The attempt to turn back to theory such that the Marxist approach to knowledge itself can be explained is commendable. The (re)introduction of certain levels of abstraction - particularly the separation of the "mode of production" and the "social formation" - are important and remain influential, impressively they have become important in some forms of anthropological practice itself. But many the most important features of Althusser's work are themselves marred by the entire "problematic" or theory of theory that they are integrated within. There’s a circularity to Althusser’s claim of at once maintaining fidelity to Marx’s word while stating that Marx’s words couldn’t be Marxist enough. The autonomous theory still has to try and connect to reality, but it simultaneously wants to refute the “empiricist” subject/object relationship. Althusser’s solution is unclear, and perhaps contradictory.
This piece, Manifestopheles:An Investigation into the Faustian Nature of Adaptation, was my final thesis for my BA in Media Studies. Looking back at it there are certainly things I would like to change, pathways I would like to explore further, and once promising lines of inquiry that now seem like dead ends. There are errors, … Continue reading Manifestopheles: An Investigation into the Faustian Nature of Adaptation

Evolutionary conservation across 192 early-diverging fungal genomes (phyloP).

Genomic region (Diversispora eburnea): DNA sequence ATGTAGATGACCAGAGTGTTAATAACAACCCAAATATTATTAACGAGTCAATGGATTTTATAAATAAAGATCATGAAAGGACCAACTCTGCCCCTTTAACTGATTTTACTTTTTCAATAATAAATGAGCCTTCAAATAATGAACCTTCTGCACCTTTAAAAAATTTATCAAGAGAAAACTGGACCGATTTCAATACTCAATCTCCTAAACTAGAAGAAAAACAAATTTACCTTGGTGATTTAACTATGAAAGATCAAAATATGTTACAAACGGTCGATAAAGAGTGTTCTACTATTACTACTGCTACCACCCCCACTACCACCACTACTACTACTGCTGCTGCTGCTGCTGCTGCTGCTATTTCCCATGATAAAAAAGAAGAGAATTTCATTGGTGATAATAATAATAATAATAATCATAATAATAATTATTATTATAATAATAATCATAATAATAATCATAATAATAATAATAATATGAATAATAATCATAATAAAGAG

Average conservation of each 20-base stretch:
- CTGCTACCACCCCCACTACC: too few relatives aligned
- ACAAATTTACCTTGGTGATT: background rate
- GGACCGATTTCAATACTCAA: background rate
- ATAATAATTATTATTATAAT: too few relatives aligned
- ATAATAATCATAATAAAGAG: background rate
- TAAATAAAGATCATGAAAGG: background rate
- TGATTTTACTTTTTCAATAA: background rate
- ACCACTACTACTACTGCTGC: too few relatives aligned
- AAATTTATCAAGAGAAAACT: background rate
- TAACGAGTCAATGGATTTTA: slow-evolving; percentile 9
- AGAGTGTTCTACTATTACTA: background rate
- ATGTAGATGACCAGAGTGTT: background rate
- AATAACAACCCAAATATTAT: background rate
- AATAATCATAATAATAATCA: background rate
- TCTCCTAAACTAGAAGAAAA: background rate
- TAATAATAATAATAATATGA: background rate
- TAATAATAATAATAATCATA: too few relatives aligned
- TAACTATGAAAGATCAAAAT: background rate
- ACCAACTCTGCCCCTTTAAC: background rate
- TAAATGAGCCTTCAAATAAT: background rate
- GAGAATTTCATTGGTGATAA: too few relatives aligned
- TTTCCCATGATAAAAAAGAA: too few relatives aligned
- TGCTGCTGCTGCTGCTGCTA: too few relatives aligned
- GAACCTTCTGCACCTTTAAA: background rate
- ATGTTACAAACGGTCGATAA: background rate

The Internet. According to many authors, psychologists, and historians, the Internet is the bane of reading and writing: the anathema to the patient, thoughtful mind. So often the Internet, and the youth who use it so frequently, are blamed for an (apparently) collapsing creative culture. These accusations usually point to the same set of symptoms: … Continue reading The Internet is for (some) Work